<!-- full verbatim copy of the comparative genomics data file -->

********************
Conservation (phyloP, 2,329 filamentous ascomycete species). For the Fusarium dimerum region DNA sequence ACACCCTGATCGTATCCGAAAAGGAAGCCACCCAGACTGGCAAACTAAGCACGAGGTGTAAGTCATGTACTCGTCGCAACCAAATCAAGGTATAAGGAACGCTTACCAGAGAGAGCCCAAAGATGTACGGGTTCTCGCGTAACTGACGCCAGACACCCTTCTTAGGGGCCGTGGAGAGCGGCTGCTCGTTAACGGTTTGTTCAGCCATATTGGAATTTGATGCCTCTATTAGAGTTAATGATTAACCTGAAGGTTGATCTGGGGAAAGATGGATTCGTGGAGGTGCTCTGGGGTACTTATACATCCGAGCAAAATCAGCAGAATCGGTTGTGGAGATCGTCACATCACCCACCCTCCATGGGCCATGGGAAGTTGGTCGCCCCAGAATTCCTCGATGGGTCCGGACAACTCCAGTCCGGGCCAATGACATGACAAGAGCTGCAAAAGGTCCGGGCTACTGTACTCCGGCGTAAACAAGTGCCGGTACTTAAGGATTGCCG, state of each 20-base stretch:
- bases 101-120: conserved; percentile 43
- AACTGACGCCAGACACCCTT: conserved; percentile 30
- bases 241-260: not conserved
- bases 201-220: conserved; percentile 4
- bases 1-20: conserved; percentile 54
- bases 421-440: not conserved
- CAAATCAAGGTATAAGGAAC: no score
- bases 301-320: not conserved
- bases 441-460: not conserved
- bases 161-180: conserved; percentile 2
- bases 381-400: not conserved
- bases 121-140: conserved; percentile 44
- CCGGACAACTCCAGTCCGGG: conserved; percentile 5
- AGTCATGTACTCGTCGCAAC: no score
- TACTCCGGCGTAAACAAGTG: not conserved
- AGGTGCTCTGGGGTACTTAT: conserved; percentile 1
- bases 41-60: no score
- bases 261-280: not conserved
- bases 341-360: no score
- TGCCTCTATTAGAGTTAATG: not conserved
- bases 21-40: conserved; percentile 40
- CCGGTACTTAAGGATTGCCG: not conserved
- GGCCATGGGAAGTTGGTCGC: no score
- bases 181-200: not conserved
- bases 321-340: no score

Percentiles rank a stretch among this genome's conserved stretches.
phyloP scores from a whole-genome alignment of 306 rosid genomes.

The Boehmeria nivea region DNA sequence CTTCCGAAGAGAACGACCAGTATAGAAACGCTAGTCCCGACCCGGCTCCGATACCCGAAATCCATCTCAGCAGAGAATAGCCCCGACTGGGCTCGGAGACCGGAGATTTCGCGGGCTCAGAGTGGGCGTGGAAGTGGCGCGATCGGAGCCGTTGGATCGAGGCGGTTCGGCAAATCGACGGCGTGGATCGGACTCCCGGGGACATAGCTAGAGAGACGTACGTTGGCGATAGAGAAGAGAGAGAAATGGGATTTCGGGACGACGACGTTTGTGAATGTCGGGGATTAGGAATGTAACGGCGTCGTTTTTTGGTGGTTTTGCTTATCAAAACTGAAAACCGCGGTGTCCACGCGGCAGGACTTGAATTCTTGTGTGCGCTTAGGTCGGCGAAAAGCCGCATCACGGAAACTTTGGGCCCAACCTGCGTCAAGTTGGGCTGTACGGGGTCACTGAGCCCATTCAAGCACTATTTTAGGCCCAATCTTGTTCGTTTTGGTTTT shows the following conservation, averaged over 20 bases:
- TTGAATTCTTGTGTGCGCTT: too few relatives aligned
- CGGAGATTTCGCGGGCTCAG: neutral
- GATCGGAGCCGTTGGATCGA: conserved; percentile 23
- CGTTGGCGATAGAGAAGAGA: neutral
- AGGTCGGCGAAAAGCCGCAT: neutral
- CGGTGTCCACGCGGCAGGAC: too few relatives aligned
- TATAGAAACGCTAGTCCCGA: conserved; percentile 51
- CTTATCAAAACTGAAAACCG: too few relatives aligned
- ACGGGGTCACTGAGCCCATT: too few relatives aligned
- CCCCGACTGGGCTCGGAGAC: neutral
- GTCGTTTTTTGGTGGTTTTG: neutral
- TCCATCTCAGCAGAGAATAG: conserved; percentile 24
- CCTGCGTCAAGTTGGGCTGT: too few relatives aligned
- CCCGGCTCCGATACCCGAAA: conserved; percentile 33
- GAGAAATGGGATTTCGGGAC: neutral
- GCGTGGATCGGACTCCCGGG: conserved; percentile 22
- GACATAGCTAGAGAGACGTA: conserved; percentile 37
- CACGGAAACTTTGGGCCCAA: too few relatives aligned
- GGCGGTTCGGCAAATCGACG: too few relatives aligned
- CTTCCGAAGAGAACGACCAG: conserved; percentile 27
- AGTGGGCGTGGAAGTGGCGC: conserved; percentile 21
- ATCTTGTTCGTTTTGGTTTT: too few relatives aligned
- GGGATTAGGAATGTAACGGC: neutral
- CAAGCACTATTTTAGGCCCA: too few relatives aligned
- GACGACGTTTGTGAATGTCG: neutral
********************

Conservation (phyloP, 2,329 filamentous ascomycete species). For the Fusarium dimerum region DNA sequence ACACCCTGATCGTATCCGAAAAGGAAGCCACCCAGACTGGCAAACTAAGCACGAGGTGTAAGTCATGTACTCGTCGCAACCAAATCAAGGTATAAGGAACGCTTACCAGAGAGAGCCCAAAGATGTACGGGTTCTCGCGTAACTGACGCCAGACACCCTTCTTAGGGGCCGTGGAGAGCGGCTGCTCGTTAACGGTTTGTTCAGCCATATTGGAATTTGATGCCTCTATTAGAGTTAATGATTAACCTGAAGGTTGATCTGGGGAAAGATGGATTCGTGGAGGTGCTCTGGGGTACTTATACATCCGAGCAAAATCAGCAGAATCGGTTGTGGAGATCGTCACATCACCCACCCTCCATGGGCCATGGGAAGTTGGTCGCCCCAGAATTCCTCGATGGGTCCGGACAACTCCAGTCCGGGCCAATGACATGACAAGAGCTGCAAAAGGTCCGGGCTACTGTACTCCGGCGTAAACAAGTGCCGGTACTTAAGGATTGCCG, state of each 20-base stretch:
- bases 101-120: conserved; percentile 43
- AACTGACGCCAGACACCCTT: conserved; percentile 30
- bases 241-260: not conserved
- bases 201-220: conserved; percentile 4
- bases 1-20: conserved; percentile 54
- bases 421-440: not conserved
- CAAATCAAGGTATAAGGAAC: no score
- bases 301-320: not conserved
- bases 441-460: not conserved
- bases 161-180: conserved; percentile 2
- bases 381-400: not conserved
- bases 121-140: conserved; percentile 44
- CCGGACAACTCCAGTCCGGG: conserved; percentile 5
- AGTCATGTACTCGTCGCAAC: no score
- TACTCCGGCGTAAACAAGTG: not conserved
- AGGTGCTCTGGGGTACTTAT: conserved; percentile 1
- bases 41-60: no score
- bases 261-280: not conserved
- bases 341-360: no score
- TGCCTCTATTAGAGTTAATG: not conserved
- bases 21-40: conserved; percentile 40
- CCGGTACTTAAGGATTGCCG: not conserved
- GGCCATGGGAAGTTGGTCGC: no score
- bases 181-200: not conserved
- bases 321-340: no score

Percentiles rank a stretch among this genome's conserved stretches.
phyloP scores from a whole-genome alignment of 306 rosid genomes.

The Boehmeria nivea region DNA sequence CTTCCGAAGAGAACGACCAGTATAGAAACGCTAGTCCCGACCCGGCTCCGATACCCGAAATCCATCTCAGCAGAGAATAGCCCCGACTGGGCTCGGAGACCGGAGATTTCGCGGGCTCAGAGTGGGCGTGGAAGTGGCGCGATCGGAGCCGTTGGATCGAGGCGGTTCGGCAAATCGACGGCGTGGATCGGACTCCCGGGGACATAGCTAGAGAGACGTACGTTGGCGATAGAGAAGAGAGAGAAATGGGATTTCGGGACGACGACGTTTGTGAATGTCGGGGATTAGGAATGTAACGGCGTCGTTTTTTGGTGGTTTTGCTTATCAAAACTGAAAACCGCGGTGTCCACGCGGCAGGACTTGAATTCTTGTGTGCGCTTAGGTCGGCGAAAAGCCGCATCACGGAAACTTTGGGCCCAACCTGCGTCAAGTTGGGCTGTACGGGGTCACTGAGCCCATTCAAGCACTATTTTAGGCCCAATCTTGTTCGTTTTGGTTTT shows the following conservation, averaged over 20 bases:
- TTGAATTCTTGTGTGCGCTT: too few relatives aligned
- CGGAGATTTCGCGGGCTCAG: neutral
- GATCGGAGCCGTTGGATCGA: conserved; percentile 23
- CGTTGGCGATAGAGAAGAGA: neutral
- AGGTCGGCGAAAAGCCGCAT: neutral
- CGGTGTCCACGCGGCAGGAC: too few relatives aligned
- TATAGAAACGCTAGTCCCGA: conserved; percentile 51
- CTTATCAAAACTGAAAACCG: too few relatives aligned
- ACGGGGTCACTGAGCCCATT: too few relatives aligned
- CCCCGACTGGGCTCGGAGAC: neutral
- GTCGTTTTTTGGTGGTTTTG: neutral
- TCCATCTCAGCAGAGAATAG: conserved; percentile 24
- CCTGCGTCAAGTTGGGCTGT: too few relatives aligned
- CCCGGCTCCGATACCCGAAA: conserved; percentile 33
- GAGAAATGGGATTTCGGGAC: neutral
- GCGTGGATCGGACTCCCGGG: conserved; percentile 22
- GACATAGCTAGAGAGACGTA: conserved; percentile 37
- CACGGAAACTTTGGGCCCAA: too few relatives aligned
- GGCGGTTCGGCAAATCGACG: too few relatives aligned
- CTTCCGAAGAGAACGACCAG: conserved; percentile 27
- AGTGGGCGTGGAAGTGGCGC: conserved; percentile 21
- ATCTTGTTCGTTTTGGTTTT: too few relatives aligned
- GGGATTAGGAATGTAACGGC: neutral
- CAAGCACTATTTTAGGCCCA: too few relatives aligned
- GACGACGTTTGTGAATGTCG: neutral